I feel like a ping pong ball on the question of whether or not total energy of a pair of electrons changes when they become entangled or disentangled.(adsbygoogle = window.adsbygoogle || []).push({});

So, I can argue myself into both positions on this question, entanglement/disentanglement do [or do not] imply energy changes in the system. Help please!

- I began with a mental model similar to electrons in orbitals. Emit a photon and drop into a lower energy state until reading the ground state. A pair of electrons unentangled, emit and drop to the triplet state, then emit again and fall to the singlet (ground) state.

- In an earlier thread, CGK elegantly showed me how to write the Hamiltonian which does not include spin states, and the wavefuncitions which do include spin.

cgk said: ↑This may be a stupid question, but does this really require QED (photons) for a faithful description? At least in the non-relativistic case I see little problem in writing down the Coulomb Hamiltonian [tex]H = \frac{p_1^2}{2m}+\frac{p_2^2}{2m}+\frac{e^2}{e\pi\epsilon_0\Vert \vec r_1 - \vec r_2\Vert}[/tex] and then just using it to propagate your initial wave function via the time-dependent Schrödinger equation [tex]i \hbar \partial_t \Psi(\vec x_1, \vec x_2,t) = H \Psi(\vec x_1, \vec x_2,t).[/tex] The initial conditions of the two electrons (momentum, position, spin, etc) would then be determined by how you set up the initial wave function at t=0 which you propagate.

Without external potentials this can probably even be solved exactly.

How is the spin included, then? It works like this: The spin of the system is not in the Hamiltonian, but in the wave function. An electronic wave function needs to be anti-symmetric: [itex]\Psi(\vec x_1, \vec x_2)=-\Psi(\vec x_2,\vec x_1)[/itex], where the x-vectors are the combined spin-space positions: [itex]\vec x_i = (\vec r_i, s_i)[/itex] and [itex]s_i[/itex] can only be "up" or "down" (or "alpha"/"beta").

Now, the anti-symmetry of the total wave function can result, for example, from a spatially symmetric wave function with an anti-symmetric spin-wave function: [tex]\Psi(\vec x_1,\vec x_2)=\Phi_+(\vec r_1,\vec r_2)S_-(s_1,s_2)[/tex] where [itex]\Phi_+(\vec r_1,\vec r_2)=\Phi_+(\vec r_2,\vec r_1)[/itex] and [itex]S_-(s_1,s_2)=-S_-(s_2,s_1)[/itex]. This would be a singlet wave function (there is only one way to realize an anti-symmetric spin wave function: [tex]S_-(s_1,s_2)=\frac{1}{\sqrt{2}}\big(A(s_1) B(s_2)-B(s_1)A(s_2)\big),[/tex]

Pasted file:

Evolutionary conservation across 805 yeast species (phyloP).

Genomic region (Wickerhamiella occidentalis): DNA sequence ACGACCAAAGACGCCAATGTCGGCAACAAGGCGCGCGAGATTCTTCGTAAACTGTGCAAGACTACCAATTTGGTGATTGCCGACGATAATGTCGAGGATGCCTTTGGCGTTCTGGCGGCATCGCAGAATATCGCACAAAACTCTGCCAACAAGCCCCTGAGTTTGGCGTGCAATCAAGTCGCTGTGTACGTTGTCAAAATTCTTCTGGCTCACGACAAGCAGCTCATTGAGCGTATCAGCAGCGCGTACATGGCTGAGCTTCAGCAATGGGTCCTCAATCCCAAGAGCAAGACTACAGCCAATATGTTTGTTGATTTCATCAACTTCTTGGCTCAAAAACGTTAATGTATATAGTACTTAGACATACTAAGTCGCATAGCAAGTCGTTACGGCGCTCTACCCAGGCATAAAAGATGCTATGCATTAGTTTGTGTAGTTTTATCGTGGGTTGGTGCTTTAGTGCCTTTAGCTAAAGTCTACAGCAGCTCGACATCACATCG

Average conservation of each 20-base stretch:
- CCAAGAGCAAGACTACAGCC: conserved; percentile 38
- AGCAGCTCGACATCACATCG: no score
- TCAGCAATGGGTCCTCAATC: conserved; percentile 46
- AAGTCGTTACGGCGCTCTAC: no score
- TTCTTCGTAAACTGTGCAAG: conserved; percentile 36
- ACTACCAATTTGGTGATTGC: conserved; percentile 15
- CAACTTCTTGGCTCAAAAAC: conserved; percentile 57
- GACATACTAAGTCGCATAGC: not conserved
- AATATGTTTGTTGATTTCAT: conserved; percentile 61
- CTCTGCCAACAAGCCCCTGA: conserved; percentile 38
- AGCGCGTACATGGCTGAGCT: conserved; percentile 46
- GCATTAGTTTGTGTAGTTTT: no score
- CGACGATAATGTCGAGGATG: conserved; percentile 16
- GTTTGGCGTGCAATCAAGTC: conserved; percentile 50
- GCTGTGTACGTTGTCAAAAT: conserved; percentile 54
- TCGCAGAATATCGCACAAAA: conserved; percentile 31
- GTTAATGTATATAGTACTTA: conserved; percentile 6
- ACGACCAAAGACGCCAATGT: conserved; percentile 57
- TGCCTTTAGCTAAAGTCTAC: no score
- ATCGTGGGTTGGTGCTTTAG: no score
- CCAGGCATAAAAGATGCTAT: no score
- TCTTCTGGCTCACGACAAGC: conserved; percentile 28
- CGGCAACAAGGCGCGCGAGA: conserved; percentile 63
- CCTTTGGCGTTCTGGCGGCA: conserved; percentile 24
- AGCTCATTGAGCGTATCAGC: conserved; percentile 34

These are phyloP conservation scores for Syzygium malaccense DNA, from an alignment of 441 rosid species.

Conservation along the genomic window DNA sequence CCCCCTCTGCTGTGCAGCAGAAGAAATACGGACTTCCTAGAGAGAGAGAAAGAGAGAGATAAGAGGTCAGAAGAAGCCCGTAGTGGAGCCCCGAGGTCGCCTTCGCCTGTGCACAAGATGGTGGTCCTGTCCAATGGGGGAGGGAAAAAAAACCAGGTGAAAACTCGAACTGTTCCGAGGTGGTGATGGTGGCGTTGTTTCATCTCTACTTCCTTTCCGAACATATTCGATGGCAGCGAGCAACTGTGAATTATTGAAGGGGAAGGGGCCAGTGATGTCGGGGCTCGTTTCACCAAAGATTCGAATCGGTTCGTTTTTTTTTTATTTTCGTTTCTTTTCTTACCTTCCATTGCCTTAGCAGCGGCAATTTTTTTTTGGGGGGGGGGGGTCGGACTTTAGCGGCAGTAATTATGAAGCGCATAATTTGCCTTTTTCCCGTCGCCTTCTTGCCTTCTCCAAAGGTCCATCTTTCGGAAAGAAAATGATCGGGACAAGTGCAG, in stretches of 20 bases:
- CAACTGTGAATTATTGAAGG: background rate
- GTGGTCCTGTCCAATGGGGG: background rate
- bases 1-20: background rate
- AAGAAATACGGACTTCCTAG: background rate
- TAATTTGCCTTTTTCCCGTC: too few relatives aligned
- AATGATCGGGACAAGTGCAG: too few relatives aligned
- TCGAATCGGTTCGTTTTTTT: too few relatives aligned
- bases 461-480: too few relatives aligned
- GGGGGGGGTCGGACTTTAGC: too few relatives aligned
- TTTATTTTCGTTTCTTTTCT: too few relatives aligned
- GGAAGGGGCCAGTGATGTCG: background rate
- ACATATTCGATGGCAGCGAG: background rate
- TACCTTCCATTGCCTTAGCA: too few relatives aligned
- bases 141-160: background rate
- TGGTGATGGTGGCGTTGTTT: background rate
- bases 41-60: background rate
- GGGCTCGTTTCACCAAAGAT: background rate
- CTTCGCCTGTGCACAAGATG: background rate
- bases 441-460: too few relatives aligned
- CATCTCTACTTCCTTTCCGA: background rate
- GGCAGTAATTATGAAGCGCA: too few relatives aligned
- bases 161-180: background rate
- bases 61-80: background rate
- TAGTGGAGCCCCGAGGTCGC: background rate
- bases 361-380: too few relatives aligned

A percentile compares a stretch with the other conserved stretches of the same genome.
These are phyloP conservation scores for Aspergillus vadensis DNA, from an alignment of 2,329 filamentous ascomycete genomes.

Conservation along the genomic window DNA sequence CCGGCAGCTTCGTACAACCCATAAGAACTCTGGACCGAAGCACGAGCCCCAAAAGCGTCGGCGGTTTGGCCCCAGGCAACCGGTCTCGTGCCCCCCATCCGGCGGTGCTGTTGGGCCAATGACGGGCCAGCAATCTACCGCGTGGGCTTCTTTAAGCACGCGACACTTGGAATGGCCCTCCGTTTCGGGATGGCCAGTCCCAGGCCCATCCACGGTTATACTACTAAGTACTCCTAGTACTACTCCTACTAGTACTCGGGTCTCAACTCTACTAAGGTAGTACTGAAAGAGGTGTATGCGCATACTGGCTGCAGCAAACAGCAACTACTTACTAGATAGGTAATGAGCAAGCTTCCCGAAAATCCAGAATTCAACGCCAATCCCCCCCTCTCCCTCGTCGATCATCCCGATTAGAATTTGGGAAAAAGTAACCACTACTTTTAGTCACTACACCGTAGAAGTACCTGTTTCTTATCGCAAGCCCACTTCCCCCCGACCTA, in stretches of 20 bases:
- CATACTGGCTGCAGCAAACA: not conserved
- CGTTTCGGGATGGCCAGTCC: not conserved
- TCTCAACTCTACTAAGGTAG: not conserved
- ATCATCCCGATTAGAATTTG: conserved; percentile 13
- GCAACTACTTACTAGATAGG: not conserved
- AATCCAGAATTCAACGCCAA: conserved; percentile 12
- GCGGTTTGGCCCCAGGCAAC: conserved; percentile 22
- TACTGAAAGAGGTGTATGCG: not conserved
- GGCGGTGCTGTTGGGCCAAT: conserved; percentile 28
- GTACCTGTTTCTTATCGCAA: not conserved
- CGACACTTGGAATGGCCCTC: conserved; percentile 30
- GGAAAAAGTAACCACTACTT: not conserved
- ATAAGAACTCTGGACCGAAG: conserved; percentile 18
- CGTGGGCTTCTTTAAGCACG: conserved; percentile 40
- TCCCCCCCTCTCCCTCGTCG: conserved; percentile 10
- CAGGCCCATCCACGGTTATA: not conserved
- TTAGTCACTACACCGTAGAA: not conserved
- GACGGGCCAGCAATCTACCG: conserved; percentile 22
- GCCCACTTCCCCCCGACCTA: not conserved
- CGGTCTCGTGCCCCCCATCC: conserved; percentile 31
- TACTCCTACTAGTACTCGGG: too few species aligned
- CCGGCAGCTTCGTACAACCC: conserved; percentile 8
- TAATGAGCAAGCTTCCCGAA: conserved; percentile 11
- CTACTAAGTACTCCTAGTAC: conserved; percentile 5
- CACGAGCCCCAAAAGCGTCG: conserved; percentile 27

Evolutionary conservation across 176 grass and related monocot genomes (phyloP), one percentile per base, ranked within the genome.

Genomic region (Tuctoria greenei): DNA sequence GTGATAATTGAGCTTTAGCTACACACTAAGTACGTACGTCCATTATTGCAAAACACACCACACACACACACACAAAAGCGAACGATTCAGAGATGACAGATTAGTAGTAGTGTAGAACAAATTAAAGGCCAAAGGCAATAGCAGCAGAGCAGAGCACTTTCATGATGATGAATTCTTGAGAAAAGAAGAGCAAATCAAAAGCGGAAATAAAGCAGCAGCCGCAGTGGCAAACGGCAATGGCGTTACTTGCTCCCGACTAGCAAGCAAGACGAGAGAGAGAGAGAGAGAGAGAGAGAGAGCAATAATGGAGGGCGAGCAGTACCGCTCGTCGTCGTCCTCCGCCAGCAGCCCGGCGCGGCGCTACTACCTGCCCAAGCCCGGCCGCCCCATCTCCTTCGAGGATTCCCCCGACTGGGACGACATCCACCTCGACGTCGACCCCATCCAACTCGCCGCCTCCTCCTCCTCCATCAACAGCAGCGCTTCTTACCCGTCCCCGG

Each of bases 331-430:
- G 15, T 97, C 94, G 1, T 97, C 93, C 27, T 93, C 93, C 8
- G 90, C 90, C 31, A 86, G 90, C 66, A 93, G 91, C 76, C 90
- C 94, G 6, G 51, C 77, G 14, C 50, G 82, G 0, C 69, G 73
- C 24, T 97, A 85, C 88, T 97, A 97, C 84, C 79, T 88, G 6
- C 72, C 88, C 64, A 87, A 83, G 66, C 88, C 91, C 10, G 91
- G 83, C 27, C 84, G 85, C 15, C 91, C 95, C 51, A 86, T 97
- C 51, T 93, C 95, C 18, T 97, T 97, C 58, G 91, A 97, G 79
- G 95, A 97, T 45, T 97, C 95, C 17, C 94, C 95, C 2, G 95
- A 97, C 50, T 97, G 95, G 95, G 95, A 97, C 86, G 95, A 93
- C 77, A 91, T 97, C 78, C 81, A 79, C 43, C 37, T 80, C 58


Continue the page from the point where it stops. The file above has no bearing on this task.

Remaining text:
where A(up)=1, A(down)=0, B(up)=0, and B(down)=1).

Or it can result from a anti-symmetric spatial wave function and a symmetric spin wave function (this would be a triplet: there are thee ways to make it: A(s1)*A(s2), B(s1)*B(s2), and (A(s1)*B(s2)+B(s1)*A(s2))).[1] While there are indeed no spin-terms in the Hamiltonian, the two kinds of wave functions also have different spatial parts. This is where the energies of the different spin states come from---it is an indirect effect (note, for example, that in an anti-symmetric spatial wave function the two electrons can never be at the same place, while in an symmetric spatial wave function they can!).

Since fermionic wave functions need to be anti-symmetric, this means, to some degree, that the two electrons are already entangled at the outset. However, if they are far separated, their spin state does not matter because the terms in the Hamiltonian which connect them (the "exchange interaction") depend on the overlap of the wave functions. All the spins functions will lead to the same energy if they are far apart. This is different when they come close together.

So, the exchange interaction and the anti-symmetry of the wave function is always there. It is just so that it can be considered negligible in certain circumstances.

- In Quantum Mechanics, lecture 8, Leonard Susskind said that although entangled, there is nothing Bob can do that changes Alice's density matrix. If there was energy associated with entanglement, then if Bob became disentangled, it would change Alice's density matrix.

(2) plus (3) convinced me that there can not be an energy change associated with enganglement/disentanglement.

- In Quantum Mechanics, Lecture 9, Susskind discussed an example. He started with an unentangled state |ud> and said that it could be expressed as a linear superposition

|ud>= |singlet>+|triplet>. Then the pair could interact with a radiation field with states |0>=no photon, |1>=photon. Start with [|singlet>+|triplet>] ⊗ |0> which then evolves to |singlet | 0> + |singlet | 1> in which the triplet emits a photon and becomes a singlet.

That brings me full circle again, in which the energy of the photon emited by the triplet is an energy delta.

But going back to cgk's Hamiltonian, if there is energy associated with entanglement, why is there not a term for it in the Hamiltonian?

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# Energy delta of entanglement

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